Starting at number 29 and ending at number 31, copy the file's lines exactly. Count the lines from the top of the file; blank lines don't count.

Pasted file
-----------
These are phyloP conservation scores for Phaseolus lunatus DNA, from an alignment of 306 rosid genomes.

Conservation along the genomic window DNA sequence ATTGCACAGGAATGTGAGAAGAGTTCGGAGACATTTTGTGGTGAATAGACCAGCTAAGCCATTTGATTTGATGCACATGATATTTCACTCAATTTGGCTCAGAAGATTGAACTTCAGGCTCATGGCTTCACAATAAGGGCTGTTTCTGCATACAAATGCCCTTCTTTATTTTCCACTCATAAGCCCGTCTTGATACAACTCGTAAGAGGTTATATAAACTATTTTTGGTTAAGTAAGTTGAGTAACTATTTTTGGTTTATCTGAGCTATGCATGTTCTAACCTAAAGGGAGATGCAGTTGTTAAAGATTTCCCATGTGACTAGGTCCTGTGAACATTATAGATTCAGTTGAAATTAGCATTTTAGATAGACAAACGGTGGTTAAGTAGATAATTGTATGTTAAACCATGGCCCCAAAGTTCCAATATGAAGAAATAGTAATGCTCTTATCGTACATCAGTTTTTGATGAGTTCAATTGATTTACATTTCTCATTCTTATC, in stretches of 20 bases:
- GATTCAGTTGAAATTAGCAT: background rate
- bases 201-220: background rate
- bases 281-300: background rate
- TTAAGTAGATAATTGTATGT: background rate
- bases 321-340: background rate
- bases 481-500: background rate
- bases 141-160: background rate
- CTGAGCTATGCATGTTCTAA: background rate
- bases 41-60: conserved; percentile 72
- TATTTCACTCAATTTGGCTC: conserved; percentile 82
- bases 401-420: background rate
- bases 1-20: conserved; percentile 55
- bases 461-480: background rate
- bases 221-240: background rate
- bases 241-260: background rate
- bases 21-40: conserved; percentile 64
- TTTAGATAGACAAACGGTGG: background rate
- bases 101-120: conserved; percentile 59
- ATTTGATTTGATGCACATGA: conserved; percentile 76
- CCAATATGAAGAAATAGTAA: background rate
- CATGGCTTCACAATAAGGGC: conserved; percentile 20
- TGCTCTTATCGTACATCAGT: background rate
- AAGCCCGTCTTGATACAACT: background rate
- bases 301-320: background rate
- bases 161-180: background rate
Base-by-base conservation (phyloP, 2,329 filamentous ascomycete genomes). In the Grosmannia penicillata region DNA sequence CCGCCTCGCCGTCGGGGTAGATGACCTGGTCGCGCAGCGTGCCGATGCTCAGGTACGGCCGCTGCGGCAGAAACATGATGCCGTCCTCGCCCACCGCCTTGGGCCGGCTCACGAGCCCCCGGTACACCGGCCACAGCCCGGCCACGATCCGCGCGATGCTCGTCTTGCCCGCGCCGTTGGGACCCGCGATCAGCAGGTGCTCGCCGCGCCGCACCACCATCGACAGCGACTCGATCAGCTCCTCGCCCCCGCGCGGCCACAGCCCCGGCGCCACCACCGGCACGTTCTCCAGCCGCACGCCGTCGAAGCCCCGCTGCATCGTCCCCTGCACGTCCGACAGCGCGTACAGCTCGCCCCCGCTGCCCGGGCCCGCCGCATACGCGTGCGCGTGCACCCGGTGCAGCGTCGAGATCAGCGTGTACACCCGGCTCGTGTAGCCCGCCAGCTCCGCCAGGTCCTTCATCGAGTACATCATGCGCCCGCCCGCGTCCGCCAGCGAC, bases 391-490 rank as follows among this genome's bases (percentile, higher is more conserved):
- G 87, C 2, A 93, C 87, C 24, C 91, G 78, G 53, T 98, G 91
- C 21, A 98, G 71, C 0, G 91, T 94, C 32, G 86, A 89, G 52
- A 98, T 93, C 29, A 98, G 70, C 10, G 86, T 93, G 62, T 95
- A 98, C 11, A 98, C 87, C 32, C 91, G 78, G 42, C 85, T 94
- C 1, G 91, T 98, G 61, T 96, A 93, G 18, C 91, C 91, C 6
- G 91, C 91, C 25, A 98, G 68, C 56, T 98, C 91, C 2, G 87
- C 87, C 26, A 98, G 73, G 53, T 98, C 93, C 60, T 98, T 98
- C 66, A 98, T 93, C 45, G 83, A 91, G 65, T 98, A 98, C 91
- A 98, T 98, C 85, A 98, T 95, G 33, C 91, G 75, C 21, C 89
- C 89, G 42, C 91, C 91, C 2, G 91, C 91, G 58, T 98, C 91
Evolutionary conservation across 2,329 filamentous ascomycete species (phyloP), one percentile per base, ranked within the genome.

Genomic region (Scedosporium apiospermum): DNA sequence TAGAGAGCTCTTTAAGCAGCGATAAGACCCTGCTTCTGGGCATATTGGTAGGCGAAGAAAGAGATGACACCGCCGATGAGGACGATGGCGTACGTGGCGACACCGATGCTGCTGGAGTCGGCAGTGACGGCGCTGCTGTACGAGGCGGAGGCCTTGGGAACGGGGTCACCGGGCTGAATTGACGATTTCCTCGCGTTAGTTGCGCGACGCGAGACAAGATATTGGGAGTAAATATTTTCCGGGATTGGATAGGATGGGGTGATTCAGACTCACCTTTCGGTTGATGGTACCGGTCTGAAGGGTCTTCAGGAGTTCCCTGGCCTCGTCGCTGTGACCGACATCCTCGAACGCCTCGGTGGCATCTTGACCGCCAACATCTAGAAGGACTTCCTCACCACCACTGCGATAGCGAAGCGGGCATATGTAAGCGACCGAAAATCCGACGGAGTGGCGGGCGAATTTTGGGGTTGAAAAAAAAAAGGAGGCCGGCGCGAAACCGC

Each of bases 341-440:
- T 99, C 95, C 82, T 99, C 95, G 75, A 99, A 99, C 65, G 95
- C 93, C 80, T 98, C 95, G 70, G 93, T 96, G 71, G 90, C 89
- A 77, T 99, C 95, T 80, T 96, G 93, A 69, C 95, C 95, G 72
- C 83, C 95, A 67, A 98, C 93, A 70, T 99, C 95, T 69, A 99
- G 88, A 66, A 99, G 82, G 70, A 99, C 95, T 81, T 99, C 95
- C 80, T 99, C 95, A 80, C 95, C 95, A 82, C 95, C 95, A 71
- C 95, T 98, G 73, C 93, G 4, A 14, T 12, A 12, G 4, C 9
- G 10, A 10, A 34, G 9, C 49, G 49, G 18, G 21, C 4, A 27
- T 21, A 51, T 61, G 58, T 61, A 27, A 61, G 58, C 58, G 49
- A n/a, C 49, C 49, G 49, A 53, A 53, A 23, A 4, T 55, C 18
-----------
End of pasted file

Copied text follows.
- G 87, C 2, A 93, C 87, C 24, C 91, G 78, G 53, T 98, G 91
- C 21, A 98, G 71, C 0, G 91, T 94, C 32, G 86, A 89, G 52
- A 98, T 93, C 29, A 98, G 70, C 10, G 86, T 93, G 62, T 95